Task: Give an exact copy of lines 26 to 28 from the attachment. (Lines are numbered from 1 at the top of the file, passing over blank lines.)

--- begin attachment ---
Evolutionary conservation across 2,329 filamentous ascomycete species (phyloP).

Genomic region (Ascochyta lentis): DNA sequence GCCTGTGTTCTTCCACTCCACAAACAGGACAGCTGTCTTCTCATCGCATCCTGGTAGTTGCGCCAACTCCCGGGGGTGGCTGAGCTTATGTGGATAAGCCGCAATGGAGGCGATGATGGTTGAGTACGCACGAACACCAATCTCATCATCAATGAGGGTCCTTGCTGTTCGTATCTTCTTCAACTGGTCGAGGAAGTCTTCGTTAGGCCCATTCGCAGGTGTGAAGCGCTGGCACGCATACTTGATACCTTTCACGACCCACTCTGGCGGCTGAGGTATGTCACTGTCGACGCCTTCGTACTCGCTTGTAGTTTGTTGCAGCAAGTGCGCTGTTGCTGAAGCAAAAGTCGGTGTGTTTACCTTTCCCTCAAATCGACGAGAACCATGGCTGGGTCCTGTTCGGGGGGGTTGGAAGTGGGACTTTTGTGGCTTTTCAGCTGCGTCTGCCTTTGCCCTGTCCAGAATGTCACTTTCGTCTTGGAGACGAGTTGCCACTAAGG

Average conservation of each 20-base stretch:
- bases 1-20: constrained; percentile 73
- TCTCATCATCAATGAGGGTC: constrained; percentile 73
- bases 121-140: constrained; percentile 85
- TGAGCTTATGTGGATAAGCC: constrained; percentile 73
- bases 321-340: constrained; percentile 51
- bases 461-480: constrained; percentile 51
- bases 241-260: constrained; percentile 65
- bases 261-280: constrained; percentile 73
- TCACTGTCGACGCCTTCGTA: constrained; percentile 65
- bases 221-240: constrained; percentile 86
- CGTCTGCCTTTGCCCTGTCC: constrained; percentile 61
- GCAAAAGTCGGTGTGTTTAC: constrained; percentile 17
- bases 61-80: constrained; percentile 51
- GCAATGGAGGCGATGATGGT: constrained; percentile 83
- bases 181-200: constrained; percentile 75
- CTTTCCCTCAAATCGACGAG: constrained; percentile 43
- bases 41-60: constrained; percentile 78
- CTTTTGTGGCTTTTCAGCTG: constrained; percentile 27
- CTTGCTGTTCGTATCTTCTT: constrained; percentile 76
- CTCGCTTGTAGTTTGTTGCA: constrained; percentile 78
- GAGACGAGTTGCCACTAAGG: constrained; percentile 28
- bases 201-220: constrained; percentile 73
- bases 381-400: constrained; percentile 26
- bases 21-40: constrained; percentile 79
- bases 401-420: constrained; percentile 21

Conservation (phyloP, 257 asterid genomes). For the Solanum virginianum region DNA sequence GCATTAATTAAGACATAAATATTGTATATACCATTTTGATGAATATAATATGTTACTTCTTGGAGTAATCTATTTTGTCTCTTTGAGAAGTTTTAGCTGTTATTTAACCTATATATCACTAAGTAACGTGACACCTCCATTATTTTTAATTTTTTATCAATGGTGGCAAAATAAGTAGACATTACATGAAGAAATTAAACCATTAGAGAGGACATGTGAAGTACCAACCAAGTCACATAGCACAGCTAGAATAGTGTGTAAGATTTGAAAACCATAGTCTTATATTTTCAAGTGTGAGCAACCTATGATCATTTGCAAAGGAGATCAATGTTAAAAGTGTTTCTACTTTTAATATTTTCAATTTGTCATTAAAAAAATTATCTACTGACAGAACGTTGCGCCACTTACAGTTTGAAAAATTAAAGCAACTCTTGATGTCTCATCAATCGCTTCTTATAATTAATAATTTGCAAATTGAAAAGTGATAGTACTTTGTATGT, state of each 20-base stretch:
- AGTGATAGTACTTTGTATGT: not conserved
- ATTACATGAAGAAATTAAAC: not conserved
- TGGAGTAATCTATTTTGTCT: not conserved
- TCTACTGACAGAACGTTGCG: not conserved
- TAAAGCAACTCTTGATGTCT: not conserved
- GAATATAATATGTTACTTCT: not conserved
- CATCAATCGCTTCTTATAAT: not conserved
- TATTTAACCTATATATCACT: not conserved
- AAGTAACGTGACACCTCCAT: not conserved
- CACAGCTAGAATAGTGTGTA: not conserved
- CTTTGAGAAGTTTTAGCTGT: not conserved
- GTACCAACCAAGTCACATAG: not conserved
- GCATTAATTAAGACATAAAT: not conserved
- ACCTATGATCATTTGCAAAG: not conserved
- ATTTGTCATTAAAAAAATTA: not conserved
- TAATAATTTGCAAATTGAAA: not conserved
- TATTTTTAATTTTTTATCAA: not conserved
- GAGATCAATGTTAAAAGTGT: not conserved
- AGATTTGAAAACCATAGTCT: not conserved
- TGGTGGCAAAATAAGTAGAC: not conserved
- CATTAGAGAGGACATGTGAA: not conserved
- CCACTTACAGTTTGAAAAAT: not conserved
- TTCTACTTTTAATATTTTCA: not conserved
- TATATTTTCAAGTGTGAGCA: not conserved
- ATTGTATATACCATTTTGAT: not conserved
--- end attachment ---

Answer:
- bases 381-400: constrained; percentile 26
- bases 21-40: constrained; percentile 79
- bases 401-420: constrained; percentile 21